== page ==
Grace Jones: Bloodlight And Bami

My partner watches all those “Making A Murderer” sort of documentaries where they investigate old crime cases with people who are wrongfully imprisoned. He gets annoyed by the injustices of the judicial system due to one’s socioeconomic status. When he goes off about it I plaster a smile on my face, go to my mental happy place (remembering that scene in “Magic Mike” where Channing Tatum strips to the song “Pony”), and “listen” to his righteous anger.  I never really understood his outrage until now.

This weekend I watched the Grace Jones documentary “Bloodlight And Bami” on Hulu and my blood got to boiling. How could someone have unlimited access to Grace Jones, one of the most unique and colorful divas of my time, and produce a documentary that is boring and unoriginal? The inhumanity!

The just shy of two hour long documentary (time which I will never get back) bounces around from a visit to family and friends in Jamaica (I only know it’s Jamaica because the camera’s constantly zooming in on a Jamaican flag air freshener flailing from the car’s rear view mirror), to Paris where she’s doing an unexplained job (speaking French without subtitles but luckily “Madame” and “brothel” are universal words), and finally to her concert (either a single show or a tour) where I could watch her sing while hula hooping in a black corset all day. Seeing a Grace Jones show is now on my bucket list.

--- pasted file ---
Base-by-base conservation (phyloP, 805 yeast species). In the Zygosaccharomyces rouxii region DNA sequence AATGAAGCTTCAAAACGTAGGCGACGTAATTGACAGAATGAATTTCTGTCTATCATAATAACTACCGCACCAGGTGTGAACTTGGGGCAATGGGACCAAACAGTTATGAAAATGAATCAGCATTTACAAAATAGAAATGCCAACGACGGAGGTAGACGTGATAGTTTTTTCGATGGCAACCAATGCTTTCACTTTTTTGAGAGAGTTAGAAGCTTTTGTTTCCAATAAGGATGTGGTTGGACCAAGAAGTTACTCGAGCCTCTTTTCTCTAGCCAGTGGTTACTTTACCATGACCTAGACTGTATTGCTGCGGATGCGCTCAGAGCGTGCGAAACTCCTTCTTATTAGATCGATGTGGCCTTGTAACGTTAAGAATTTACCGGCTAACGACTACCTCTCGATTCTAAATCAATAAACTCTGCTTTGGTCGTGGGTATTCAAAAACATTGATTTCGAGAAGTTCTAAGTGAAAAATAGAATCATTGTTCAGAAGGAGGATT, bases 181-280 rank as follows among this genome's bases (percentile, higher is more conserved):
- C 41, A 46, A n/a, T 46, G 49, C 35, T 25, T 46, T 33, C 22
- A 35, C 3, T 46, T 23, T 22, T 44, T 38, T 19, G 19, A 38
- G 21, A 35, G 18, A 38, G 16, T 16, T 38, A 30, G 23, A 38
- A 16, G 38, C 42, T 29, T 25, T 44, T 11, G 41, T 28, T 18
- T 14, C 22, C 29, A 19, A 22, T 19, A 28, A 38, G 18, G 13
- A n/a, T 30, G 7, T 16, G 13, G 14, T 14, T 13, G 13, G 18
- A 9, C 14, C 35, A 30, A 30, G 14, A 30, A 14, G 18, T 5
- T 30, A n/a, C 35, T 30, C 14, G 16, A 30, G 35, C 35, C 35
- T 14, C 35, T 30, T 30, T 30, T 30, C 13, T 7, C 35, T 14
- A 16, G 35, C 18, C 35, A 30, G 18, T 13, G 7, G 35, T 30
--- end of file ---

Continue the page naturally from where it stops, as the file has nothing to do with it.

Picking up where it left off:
I didn’t know much about Grace Jones going into the documentary and I know even less now. When you have a beautiful, outspoken, Amazonian woman like Grace Jones willing to lay naked on a marble slab while on camera and a half a dozen shower heads spray down upon her but you decide to spend more time filming her playing Jacks in a Jamaican shanty town, I have to question why. There are so many missed opportunities in this film, like she’s never interviewed or speaks to the camera. There’s a few phone conversations that are great divaesque moments that get no back story or follow up. She’s yells at musicians for not showing up for a recording session on an album she’s financing and another time she’s swearing about a hotel bill that needs to get paid or she’s getting kicked out. The album and hotel never get mentioned again but cut to the Jamaican flag air freshener.

Obviously this documentary was not directed by a gay man or that drama would have been addressed. Also there would have been a lot more gratuitous shots of Grace singing and dancing on stage in her mirrored bowler hat reflecting laser beams off of it. Who does something like that? Only Grace Jones. Cinematic gems like this are lacking in film today and are few and far between in “Bloodlight And Bami.” It takes a lot to offend me, but a Grace Jones documentary that puts me to sleep instead of invigorates me, is the definition of offensive.

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